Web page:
The Wonders of Pittsburgh

As I mentioned in an earlier post, we recently went to visit my younger brother at his university in Pittsburgh. We really enjoyed the trip, and we were pleasantly surprised to discover that Pittsburgh is really a pretty interesting place. One of the best parts about it is that it used to be a hub for the steel industry. Now steel itself is not very interesting, but the huge amounts of money produced by the industry did lead to some very good things. In the past, when a town was filled to the gills with the super-rich, charity was a natural outcome. Pittsburgh is the lucky recipient of two universities, many parks and gardens, museums, music venues, libraries, and at least one fantastically detailed dinosaur statue.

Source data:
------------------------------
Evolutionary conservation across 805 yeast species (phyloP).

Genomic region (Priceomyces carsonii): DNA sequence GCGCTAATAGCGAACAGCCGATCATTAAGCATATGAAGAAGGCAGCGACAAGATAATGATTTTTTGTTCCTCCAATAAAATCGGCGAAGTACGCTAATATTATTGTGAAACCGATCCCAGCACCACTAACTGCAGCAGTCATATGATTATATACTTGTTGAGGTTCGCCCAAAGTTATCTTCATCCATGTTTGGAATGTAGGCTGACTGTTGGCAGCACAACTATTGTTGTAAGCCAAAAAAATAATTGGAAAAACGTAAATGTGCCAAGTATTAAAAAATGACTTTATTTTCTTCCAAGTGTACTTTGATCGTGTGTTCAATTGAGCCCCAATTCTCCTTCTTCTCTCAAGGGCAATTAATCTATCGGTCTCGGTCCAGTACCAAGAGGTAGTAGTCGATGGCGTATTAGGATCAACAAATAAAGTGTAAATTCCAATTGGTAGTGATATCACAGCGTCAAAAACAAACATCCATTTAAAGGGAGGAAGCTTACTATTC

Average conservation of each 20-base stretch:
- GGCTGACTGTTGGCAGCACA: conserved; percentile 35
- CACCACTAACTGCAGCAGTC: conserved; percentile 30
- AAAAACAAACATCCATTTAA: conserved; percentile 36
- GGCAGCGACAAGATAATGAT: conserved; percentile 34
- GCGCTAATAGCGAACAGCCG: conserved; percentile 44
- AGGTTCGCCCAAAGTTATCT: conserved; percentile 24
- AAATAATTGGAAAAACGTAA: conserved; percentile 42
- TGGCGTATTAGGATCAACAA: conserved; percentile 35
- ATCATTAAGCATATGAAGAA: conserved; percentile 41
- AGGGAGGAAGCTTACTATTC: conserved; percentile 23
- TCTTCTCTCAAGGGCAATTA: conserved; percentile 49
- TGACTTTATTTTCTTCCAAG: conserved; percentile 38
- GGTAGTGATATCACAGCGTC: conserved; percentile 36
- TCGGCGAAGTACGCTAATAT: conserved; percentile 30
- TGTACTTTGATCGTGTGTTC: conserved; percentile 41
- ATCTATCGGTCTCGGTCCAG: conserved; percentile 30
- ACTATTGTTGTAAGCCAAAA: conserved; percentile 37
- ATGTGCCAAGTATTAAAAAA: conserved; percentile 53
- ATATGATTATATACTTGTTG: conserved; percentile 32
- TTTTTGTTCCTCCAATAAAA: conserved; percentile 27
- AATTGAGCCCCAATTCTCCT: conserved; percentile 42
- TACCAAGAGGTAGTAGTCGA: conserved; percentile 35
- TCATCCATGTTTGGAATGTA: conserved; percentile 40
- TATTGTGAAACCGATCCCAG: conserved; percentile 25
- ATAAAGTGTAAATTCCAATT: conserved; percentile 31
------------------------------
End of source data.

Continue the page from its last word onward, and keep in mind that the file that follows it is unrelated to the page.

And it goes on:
After the dinosaur, one of the more striking examples of philanthropic fervor is on the University of Pittsburgh campus. The Cathedral of Learning was built in the early part of the 1900s to look like a cross between a medieval church and a castle. It features some very elaborate stone carving, beautiful stained glass windows, and many perfectly medieval details. One visitor summed it up by saying that Harry Potter could have been filmed inside. In keeping with the castle theme, the interior features two huge fireplaces, a massive common room with vaulted ceilings, and several giant wooden thrones. As far as we are concerned, my little brother is the king of Pitt (hey, we hardly know anyone else there) so we made him sit in the throne and look regal. I think it is especially funny that his shirt says "ego" (his shirt really says Oregon, but happenstance made it funnier) because he does get a little bit of a big head sometimes. Who would have thought that my round baby brother would turn out to be brilliant and handsome :) Anyway, if you ever get to Pittsburgh be sure to visit the Cathedral of Learning. It's both strange and cool enough to be well worth the trip.